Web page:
closed concrete structure (my concrete is porous). Is this a good
                        distance? Have seen 'bacteria pellets' for tanks, should I use
                        this? I am not squeamish but overly cautious, thats' the virgo in
                        me.

                        p.s. Should I donate some olive oil to speed up their "bowel
                        movements" in their attempt to reach the 2 ton goal?! :)

                        Light Life Love Liberty. LLLL

                        regards,
                        Warron

                        --- In pfaf@yahoogroups.com, Rich Morris <mailinglists@...> wrote:
                        >
                        > Hi all,
                        > I've just had a call from Mirie one of the organisers of the
                        climate
                        > change camp, being held at the end of August.
                        >
                        > They are hoping to collect all their human waste and send it to
                        someone
                        > who could use it. They are expecting to have about 2 tons.
                        >
                        > Does anyone know of anyone who could cope with 2 tons of nutrients?
                        > If so contant
                        > Mirie 0777 498 751 debrirr@...
                        >
                        > All the best
                        >
                        > Rich
                        > --
                        > Plants for a Future: 7000 useful plants
                        > Web: http://www.pfaf.org/
                        > Post: 1 Lerryn View, Lerryn, Lostwithiel, Cornwall, PL22 0QJ
                        > Tel: 01208 872 963
                        > Email: webweaver@...
                        > PFAF electronic mailing list http://groups.yahoo.com/group/pfaf
                        >






                        [Non-text portions of this message have been removed]
                      • Traveler in Thyme
                        We let our humanure pile set for 2 years, and have 3 piles we rotate. The Chinese have been using night soil to fertilise rice paddies for millenium,
                        Message 11 of 12 , Feb 12, 2007
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                          We let our humanure pile set for 2 years, and have 3 piles we rotate. The Chinese have been using "night soil" to fertilise rice paddies for millenium, which just goes to show that you can become immune to almost anything. I, however, do not trust our pile to use on the veggies, but we do spread it under the trees.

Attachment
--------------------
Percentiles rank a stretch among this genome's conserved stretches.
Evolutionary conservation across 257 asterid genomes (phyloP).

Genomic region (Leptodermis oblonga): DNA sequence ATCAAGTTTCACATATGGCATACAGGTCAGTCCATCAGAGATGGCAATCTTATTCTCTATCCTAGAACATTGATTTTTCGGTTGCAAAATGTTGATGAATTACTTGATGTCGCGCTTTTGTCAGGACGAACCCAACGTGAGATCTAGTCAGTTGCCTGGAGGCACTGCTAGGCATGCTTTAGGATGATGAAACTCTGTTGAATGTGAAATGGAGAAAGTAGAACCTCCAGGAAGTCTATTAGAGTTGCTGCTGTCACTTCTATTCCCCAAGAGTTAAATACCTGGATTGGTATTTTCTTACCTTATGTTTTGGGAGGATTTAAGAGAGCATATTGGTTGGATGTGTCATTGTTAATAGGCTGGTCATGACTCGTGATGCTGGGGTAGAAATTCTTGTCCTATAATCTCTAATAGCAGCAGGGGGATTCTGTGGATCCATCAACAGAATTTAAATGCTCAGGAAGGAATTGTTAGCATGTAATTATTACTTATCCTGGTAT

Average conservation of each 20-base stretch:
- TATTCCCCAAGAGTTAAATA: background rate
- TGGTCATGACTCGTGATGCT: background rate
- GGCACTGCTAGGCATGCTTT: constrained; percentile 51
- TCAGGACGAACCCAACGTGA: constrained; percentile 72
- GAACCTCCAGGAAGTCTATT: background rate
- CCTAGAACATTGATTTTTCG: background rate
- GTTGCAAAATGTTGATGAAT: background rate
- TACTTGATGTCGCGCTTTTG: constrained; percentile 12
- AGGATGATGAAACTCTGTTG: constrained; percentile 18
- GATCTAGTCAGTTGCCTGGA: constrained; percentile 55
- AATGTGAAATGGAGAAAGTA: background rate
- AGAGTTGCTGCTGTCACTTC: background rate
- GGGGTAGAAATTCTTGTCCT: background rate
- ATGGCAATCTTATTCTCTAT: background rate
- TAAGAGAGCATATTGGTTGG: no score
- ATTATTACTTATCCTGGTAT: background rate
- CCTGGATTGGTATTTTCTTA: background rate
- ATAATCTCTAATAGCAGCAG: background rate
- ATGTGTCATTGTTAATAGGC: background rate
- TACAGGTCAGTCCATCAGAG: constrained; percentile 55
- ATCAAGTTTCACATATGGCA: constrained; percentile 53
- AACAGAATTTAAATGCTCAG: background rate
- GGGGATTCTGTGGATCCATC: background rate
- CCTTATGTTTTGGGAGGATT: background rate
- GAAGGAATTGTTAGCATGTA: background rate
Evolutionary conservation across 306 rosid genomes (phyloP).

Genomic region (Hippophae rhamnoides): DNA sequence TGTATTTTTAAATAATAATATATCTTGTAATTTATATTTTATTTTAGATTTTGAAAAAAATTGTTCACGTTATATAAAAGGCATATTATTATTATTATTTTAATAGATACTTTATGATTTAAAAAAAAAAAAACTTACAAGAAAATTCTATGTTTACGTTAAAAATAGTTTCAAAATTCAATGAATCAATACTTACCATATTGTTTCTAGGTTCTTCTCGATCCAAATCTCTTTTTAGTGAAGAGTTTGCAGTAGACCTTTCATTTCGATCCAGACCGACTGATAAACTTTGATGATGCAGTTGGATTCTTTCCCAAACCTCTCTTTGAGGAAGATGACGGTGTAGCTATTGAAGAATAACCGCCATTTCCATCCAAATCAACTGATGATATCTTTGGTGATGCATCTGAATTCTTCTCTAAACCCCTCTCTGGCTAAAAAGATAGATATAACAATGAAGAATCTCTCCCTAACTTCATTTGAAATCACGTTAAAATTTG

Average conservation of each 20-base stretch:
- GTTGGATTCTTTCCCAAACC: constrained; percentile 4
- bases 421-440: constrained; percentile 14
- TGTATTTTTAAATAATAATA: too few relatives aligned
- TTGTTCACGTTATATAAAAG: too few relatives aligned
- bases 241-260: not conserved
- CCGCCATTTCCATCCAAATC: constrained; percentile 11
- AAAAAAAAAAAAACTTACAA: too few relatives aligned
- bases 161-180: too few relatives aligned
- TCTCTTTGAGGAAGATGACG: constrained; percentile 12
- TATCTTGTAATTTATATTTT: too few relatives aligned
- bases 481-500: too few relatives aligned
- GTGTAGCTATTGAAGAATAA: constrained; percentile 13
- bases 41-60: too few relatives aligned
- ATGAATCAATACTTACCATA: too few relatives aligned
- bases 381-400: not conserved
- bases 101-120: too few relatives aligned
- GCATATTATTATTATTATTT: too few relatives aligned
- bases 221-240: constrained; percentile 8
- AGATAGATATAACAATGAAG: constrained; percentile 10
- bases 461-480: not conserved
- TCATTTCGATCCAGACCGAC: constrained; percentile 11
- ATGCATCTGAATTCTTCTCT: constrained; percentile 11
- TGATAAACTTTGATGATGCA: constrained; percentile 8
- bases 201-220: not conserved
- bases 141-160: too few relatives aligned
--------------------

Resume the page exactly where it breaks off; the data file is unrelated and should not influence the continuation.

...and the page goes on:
Last year, we both got intestinal crud after spreading the humanure, and I was sure we had killed ourselves. But talking on the phone with my family in Austin, they all had the same crud that week, so I think it was something "going around" and not contamination from the humanure. What a relief...!

                          I read in Discover magazine that hogs fed on corn fertilized with hog manure have much lower cholera rates that hogs fed on chemically fertilized corn. Makes sense to me.

                          ---Marcia Cash
                          Traveler in Thyme
                          http://www.travelerinthyme.com


                          [Non-text portions of this message have been removed]
                        • Cindy
                          ... Presumably you d heat the rice enough to kill bacteria and viruses when it s cooked. Prions wouldn t be killed, though, I don t think. I think I d keep it
                          Message 12 of 12 , Feb 12, 2007
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                            --- Traveler in Thyme <marcia@...> wrote:

                            > We let our humanure pile set for 2 years, and have 3
                            > piles we rotate. The Chinese have been using
                            > "night soil" to fertilise rice paddies for
                            > millenium, which just goes to show that you can
                            > become immune to almost anything. I, however, do
                            > not trust our pile to use on the veggies, but we do
                            > spread it under the trees.

                            Presumably you'd heat the rice enough to kill bacteria
                            and viruses when it's cooked. Prions wouldn't be
                            killed, though, I don't think.

                            I think I'd keep it under the trees too.

                            Cindy